February 1, 2020

There’s No Such Thing As Make-Up Miles

IMG_0045 (1).JPG

Running in winter is tough. The weather is crap. You are running on snow, ice, in gyms, in rain and on sweaty treadmills…it isn’t glamorous and it isn’t always fun. Sometimes we even get sick! Setting goals and working toward them is hard work and there are no shortcuts to obtain goals in endurance sports. Thats a harsh reality. Consistency and being great at showing up are the keys to success.

When life’s happenings get in the way, when a curveball gets thrown into your schedule, if you get sick, an old injury flares up or when stresses get so high and things get so busy you can’t find even 20-minutes for your run, that just might mean your run wasn’t meant to be. It’s ok to miss a run or three, it happens to everyone at all levels.

It’s important to reframe the way we think about missed runs, especially for runners who are showing up every day, as scheduled. When life’s happens prevent us for getting out, taking that as a UNIVERSAL CUE that resting for whatever reason (there are not always definitive answers) was the higher choice between forcing a run and or forcing a make-up run. We can then take the energy saved by resting and apply that to a better quality run later. In most cases this always “makes up” for the loss in training to begin with because our focus is on quality efforts, not slogging and fatigue resistance.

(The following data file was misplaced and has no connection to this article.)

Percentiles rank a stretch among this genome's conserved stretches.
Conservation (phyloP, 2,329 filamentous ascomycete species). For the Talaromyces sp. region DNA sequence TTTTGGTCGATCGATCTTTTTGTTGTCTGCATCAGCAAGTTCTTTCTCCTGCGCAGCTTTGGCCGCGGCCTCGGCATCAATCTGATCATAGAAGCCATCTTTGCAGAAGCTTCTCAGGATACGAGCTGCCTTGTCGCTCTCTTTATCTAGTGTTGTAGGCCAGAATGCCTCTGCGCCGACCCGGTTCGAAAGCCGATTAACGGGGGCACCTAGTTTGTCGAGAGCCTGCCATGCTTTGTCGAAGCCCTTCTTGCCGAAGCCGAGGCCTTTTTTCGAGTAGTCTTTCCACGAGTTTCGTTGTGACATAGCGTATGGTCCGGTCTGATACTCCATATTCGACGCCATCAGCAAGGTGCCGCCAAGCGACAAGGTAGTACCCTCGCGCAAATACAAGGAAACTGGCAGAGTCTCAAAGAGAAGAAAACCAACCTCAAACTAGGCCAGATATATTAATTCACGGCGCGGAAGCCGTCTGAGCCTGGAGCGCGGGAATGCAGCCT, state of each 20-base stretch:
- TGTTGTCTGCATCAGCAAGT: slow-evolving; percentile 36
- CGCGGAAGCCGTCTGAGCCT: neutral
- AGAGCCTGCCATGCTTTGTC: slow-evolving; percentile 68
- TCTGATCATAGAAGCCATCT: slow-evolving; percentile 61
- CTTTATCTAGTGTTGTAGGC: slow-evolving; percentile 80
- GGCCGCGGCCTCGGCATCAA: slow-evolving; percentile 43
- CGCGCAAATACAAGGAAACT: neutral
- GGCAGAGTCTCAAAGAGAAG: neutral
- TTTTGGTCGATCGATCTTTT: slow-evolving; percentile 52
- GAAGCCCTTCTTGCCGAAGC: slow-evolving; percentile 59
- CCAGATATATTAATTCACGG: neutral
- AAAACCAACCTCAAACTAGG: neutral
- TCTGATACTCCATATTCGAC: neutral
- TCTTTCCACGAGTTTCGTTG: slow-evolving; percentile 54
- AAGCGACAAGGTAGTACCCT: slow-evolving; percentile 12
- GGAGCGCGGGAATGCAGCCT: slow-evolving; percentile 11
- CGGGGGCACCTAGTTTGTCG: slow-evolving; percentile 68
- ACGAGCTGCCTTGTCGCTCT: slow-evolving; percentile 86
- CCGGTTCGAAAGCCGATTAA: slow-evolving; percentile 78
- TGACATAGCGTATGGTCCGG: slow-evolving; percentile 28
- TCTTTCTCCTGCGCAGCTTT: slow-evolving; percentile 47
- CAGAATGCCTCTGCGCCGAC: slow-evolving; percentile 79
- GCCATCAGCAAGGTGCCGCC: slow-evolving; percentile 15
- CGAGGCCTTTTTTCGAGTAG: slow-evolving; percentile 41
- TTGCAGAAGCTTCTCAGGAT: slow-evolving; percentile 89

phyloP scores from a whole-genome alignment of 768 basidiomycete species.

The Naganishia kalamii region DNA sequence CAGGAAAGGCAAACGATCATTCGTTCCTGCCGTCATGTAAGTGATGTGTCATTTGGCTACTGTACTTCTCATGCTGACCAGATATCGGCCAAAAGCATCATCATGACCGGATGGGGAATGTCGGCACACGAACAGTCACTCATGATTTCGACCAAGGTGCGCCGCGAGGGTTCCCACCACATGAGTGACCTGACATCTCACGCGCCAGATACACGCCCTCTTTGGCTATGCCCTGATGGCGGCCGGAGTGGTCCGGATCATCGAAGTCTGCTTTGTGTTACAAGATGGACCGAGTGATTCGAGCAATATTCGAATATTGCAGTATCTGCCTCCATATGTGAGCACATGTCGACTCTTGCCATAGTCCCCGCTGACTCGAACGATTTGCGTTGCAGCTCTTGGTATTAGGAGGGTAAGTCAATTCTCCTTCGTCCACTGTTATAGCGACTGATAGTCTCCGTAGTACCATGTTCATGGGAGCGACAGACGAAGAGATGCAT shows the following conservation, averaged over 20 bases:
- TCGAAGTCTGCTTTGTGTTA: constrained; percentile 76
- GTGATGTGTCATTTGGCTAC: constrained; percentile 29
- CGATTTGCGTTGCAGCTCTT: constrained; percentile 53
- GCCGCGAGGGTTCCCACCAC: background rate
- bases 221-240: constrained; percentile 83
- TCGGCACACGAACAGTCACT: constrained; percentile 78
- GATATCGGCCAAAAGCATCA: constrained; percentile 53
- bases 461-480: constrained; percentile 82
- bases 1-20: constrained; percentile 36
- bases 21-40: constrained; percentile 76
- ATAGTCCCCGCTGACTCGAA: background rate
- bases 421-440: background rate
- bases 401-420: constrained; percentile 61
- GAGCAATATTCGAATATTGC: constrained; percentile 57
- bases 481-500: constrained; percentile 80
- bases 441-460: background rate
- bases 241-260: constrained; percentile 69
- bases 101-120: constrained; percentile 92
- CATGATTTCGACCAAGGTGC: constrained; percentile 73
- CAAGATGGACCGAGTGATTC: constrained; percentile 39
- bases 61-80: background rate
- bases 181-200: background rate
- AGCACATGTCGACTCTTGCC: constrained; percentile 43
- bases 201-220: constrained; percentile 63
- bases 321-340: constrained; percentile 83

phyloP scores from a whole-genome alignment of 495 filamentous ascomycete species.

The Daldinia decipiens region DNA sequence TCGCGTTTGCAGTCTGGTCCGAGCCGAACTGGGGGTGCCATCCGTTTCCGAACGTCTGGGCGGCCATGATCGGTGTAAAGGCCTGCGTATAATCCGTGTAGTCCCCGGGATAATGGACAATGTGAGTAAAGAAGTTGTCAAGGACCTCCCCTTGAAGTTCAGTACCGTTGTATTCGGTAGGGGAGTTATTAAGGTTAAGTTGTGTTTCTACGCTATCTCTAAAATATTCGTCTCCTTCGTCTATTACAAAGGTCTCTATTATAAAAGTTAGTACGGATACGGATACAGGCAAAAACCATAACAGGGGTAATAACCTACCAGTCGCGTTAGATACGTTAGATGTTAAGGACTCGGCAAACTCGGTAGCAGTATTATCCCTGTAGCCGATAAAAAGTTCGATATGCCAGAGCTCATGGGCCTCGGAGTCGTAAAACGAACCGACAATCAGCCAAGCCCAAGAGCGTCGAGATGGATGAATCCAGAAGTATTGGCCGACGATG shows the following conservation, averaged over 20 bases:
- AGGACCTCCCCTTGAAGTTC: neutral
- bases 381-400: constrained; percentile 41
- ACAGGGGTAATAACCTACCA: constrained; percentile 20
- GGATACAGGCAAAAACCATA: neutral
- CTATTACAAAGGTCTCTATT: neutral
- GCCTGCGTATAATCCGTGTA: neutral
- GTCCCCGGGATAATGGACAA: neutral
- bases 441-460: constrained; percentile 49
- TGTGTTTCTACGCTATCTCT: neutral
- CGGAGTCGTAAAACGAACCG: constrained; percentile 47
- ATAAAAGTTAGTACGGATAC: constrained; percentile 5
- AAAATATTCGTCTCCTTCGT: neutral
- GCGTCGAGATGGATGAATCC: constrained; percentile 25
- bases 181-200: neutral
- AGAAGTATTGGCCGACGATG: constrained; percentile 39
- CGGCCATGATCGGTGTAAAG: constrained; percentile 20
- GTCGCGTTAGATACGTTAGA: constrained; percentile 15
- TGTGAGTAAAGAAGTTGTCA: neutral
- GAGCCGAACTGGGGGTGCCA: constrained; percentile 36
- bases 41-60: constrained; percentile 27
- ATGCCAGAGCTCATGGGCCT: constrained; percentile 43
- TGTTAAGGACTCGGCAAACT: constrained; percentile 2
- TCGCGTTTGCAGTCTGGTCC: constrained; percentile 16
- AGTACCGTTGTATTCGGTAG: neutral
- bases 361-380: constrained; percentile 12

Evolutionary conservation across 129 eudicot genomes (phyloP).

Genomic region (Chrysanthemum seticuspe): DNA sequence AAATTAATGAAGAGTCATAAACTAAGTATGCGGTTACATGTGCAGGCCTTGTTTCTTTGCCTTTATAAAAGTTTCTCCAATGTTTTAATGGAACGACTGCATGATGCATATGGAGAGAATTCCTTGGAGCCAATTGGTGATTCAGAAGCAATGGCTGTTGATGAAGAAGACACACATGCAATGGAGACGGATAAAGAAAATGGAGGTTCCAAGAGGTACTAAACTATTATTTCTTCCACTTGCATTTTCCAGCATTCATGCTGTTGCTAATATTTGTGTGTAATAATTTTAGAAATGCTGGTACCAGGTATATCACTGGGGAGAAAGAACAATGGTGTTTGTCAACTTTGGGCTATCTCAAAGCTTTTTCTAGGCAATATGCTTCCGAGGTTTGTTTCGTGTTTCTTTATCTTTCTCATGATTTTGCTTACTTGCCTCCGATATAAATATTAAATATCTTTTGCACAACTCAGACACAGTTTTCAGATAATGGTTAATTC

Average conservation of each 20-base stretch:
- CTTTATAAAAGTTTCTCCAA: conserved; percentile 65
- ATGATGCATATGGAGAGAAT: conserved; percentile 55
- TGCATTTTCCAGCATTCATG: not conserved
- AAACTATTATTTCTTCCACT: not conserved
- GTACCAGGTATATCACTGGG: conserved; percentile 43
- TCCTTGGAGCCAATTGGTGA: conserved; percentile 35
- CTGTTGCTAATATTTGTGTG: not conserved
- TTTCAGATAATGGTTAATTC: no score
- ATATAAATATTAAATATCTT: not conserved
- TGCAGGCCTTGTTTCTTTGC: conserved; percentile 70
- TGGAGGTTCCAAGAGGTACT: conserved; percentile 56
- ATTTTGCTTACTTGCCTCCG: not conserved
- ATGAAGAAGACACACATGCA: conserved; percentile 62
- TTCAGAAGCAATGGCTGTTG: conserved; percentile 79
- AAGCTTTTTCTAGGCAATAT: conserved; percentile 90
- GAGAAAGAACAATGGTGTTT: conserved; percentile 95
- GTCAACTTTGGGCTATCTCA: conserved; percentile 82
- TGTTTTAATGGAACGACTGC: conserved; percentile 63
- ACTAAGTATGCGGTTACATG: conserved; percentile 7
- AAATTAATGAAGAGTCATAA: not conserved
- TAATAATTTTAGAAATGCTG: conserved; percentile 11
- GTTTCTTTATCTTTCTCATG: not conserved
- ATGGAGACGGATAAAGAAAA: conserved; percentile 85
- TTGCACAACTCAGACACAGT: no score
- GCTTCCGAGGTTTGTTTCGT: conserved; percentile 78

Your coach will help you determine whether or not the workout was so critical it needs to be re-worked into your training later. Most often, missing a few easy runs, or a big workout, in a zoomed out approach to training, ends up being such a small thing that it has almost no effect on the training itself.

  1. If you miss a run, don’t panic. Zoom out! No one run or three ever determined success in accomplishing a big goal or in a podium performance.

  2. Your fitness does not decline from missing even a week of runs!

  3. Runs are not made-up, but stresses (yes training stress) can be reworked into runs later in the schedule.

  4. REST = TRAINING, without rest, we can’t adapt to training stress so an extra day or two here and there is usually BENEFICIAL.

  5. Focus on CONSISTENCY in your training, stack weeks and months of consistent work so you know you have a bank of saved rest days to draw from later if you need to.

  6. As athletes, not just coaches, we know how tough this is, but it’s an important practice in giving up trying to control variables that are far outside of our control. Re-focus on how you react to life’s curveballs. Ask yourself, “When I force runs through, are they quality? Or do they tend to add more mental/emotion stresses to my plate?” Be honest with your answers. When I force a run, it always causes more accumulation of stress, which negativity effects the quality of my runs later. This means that the higher choice is to rest. The lower choice is to force or make-up.

  7. Not all runs are mean’t to be, it doesn’t make you any more or less of an athlete. It just makes you a human.